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Beijing Bastard: Into the Wilds of a…

Beijing Bastard: Into the Wilds of a Changing China

by Val Wang

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I have to admit, I love the idea of finding yourself by going back to the place that your parents fled. While that may not have been the actual reason for Wang to go back to China, it certainly seemed to be what she got out of it. I listened to the audiobook, read by Emily Woo Zeller, who's voice was familiar from when I listened to The Girl Who Wrote Loneliness last year.

There's actually a lot to love in this book. As with Najla Said in Looking for Palestine, Wang grows up stuck between the culture she is growing up in and the culture her parents are pushing upon her. She is dragged to Chinese school, told what Chinese do, and doesn't seem to ever quite feel Chinese. She's Chinese-American, which seems to become an ever greater distinction as other try to force her identity onto her rather than let her identify herself.

I've been through a little of that too as people have tried to tell me just how Hispanic I am and what I should or shouldn't do on account of it. I've tried to gently remind them that there is this whole other half of me and that perhaps Hispanics are more nuanced they are giving themselves credit for (the person, not all Hispanics because this only seems to happen with people who think we should all be some monolithic group that all dance perfectly, among other things). Nevertheless, I have never gone back to Cuba, where my mother is from, but I would only hope for a similar kind of experience.

While in China, for reasons that are more a gut feeling than rational, Wang realizes quite a bit about her family, where they came from, what they ran from, and why they are the way they are. She seems to get there just in time as China begins to capitalize and modernize. While the exact China of her parents' past was already gone, trampled under 50 years of communist regime, she gets to look in and see a part of what made their culture and lifestyle so different from life in the US and a little of why they worked so hard to preserve it.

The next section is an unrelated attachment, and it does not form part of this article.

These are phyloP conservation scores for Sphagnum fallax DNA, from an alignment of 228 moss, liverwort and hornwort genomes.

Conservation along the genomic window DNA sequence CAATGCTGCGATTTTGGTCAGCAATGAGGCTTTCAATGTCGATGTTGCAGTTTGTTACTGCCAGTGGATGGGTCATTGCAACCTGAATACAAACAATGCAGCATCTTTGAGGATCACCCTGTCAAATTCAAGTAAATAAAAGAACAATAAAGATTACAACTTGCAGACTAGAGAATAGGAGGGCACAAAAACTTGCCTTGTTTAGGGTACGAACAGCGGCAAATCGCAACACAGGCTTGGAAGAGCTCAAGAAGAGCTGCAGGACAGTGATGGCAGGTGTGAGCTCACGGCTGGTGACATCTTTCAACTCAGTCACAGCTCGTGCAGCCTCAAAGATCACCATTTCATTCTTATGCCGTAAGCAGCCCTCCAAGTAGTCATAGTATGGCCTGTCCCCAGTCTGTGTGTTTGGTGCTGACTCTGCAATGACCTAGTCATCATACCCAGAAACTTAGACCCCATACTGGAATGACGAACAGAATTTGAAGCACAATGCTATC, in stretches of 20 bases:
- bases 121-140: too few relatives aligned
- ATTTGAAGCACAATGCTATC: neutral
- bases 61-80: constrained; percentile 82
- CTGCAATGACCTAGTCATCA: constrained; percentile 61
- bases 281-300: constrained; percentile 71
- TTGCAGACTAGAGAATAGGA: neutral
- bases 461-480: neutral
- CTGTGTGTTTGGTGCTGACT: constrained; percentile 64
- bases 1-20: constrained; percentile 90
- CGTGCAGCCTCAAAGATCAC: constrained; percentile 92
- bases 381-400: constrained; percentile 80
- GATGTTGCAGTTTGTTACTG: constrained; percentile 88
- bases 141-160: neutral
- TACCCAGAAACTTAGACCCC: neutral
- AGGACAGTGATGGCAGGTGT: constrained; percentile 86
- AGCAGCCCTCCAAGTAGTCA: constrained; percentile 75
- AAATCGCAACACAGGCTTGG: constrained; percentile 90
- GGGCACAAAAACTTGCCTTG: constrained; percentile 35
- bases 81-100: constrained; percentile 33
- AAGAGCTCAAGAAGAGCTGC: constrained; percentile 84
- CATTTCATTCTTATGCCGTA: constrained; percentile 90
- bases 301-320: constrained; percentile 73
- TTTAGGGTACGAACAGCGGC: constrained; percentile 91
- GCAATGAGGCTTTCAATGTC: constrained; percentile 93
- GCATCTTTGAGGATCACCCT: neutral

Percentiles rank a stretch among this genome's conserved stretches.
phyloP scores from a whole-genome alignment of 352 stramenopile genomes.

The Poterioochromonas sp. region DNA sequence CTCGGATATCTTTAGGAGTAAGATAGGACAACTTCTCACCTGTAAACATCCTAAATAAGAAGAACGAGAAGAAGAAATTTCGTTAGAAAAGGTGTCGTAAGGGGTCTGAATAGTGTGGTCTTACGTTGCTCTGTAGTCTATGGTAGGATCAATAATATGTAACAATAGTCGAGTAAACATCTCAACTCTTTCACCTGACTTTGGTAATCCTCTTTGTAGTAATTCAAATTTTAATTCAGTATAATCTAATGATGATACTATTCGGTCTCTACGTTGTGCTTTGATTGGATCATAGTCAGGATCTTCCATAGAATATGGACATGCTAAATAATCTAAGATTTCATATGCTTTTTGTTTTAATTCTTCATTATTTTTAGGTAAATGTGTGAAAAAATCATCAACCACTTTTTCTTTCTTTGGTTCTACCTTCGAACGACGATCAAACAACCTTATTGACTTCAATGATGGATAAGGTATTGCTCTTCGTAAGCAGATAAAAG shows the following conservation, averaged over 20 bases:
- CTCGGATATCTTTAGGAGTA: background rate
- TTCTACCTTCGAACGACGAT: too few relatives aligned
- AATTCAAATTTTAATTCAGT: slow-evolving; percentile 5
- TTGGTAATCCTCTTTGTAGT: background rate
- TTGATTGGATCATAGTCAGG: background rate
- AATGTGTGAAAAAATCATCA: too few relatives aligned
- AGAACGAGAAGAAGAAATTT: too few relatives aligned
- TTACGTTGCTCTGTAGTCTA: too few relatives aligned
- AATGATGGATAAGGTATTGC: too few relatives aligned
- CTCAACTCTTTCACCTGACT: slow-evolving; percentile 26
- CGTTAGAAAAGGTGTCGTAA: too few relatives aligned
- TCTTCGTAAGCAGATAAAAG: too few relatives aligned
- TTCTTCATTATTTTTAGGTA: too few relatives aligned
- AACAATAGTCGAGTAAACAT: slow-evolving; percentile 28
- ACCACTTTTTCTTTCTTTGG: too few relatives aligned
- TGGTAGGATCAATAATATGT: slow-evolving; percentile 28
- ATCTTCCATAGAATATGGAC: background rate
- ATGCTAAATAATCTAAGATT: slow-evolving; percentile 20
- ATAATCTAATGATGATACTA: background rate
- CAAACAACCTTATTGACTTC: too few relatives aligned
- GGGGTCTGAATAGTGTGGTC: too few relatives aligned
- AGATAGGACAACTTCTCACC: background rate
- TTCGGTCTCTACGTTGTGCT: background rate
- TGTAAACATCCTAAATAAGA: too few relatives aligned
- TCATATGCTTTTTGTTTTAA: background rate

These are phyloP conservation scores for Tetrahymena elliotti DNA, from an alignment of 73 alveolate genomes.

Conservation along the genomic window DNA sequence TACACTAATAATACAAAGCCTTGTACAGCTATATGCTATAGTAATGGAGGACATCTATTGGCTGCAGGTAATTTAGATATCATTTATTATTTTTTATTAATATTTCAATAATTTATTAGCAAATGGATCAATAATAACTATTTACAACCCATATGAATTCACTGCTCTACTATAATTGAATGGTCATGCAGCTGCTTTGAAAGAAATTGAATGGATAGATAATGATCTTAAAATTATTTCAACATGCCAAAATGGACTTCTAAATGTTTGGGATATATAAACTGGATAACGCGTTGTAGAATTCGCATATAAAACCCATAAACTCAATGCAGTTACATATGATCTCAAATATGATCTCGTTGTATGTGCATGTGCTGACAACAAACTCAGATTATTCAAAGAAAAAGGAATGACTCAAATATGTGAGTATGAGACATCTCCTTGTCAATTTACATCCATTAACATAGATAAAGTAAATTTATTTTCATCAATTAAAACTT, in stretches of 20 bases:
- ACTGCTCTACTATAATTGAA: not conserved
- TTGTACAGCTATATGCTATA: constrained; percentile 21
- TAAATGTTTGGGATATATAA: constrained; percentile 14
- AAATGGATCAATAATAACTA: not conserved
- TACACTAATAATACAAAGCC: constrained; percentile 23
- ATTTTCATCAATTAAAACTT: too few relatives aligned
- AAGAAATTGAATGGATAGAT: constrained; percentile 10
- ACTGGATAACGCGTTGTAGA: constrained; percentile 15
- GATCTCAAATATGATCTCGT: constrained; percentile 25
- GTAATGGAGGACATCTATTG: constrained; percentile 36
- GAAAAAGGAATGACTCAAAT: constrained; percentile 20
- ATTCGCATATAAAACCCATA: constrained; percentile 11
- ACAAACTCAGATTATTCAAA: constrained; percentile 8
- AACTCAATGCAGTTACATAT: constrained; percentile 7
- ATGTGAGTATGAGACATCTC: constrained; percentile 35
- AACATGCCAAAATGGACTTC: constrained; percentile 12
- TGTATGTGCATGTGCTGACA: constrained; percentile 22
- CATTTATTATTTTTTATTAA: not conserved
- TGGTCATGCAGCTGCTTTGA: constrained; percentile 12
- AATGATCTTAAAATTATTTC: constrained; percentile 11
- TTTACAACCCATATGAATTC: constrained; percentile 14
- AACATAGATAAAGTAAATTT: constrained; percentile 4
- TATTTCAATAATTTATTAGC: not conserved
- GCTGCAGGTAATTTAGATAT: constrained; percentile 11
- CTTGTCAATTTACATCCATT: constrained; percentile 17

My favorite part about stories like this, that start in the US and involve traveling to parental homes abroad, is that it tends to have the same feel of a hero's journey into an unknown world in science fiction or fantasy. The lone hero embarks upon an adventure of discovery into a culture that is new to their lived experience, maybe they've learned something about them, maybe not. Either way, the lived experience is entirely different and the awkward moments of figuring out what's normal and who's taking advantage of you and what isn't normal is all fun to read about.

I loved the way her views on her parents and China and Chinese culture and different kinds of attachments evolve throughout the book. At my age now, and reading through books like this, I have to wonder if we all cringe at the thought of what our 20 year old selves thought and did and thought our lives were going to be like. Big ideas and no idea how to get there.

For me, the most poignant moment can be summed up in a line she quotes from an interview:

His history, after all, is mine too.
I suppose that's true for us all. Our parents are a part of our history, and what they went through is a part of how they raised us. ( )
  Calavari | Apr 5, 2018 |
I received a free copy of Beijing Bastard through Goodreads First Reads.

Initial Review:
Beijing Bastard is just not a good match for me. It was not at all like I thought it would be after reading the description. Reading it was almost painful. After struggling through the first part, I took my time before picking this book up again. (Jumping back and forth in time and going off on tangents is best done in moderation.) But, I was determined to give it a fair chance and a decent review--one that came from having read the whole book.

I couldn't help finding some parts very offensive. But, I assume that's what Wang was going for--especially after describing herself as some sort of rebellious youth which, unfortunately, came across as very clichéd. Her story feels like a bunches of unnecessarily detailed descriptions of the commonplace without really saying much (like her attempts at onomatopoeia which seem randomly placed and painfully mismatched with their sources). Things like this give the impression that Wang is trying hard to make an uninteresting story seem interesting.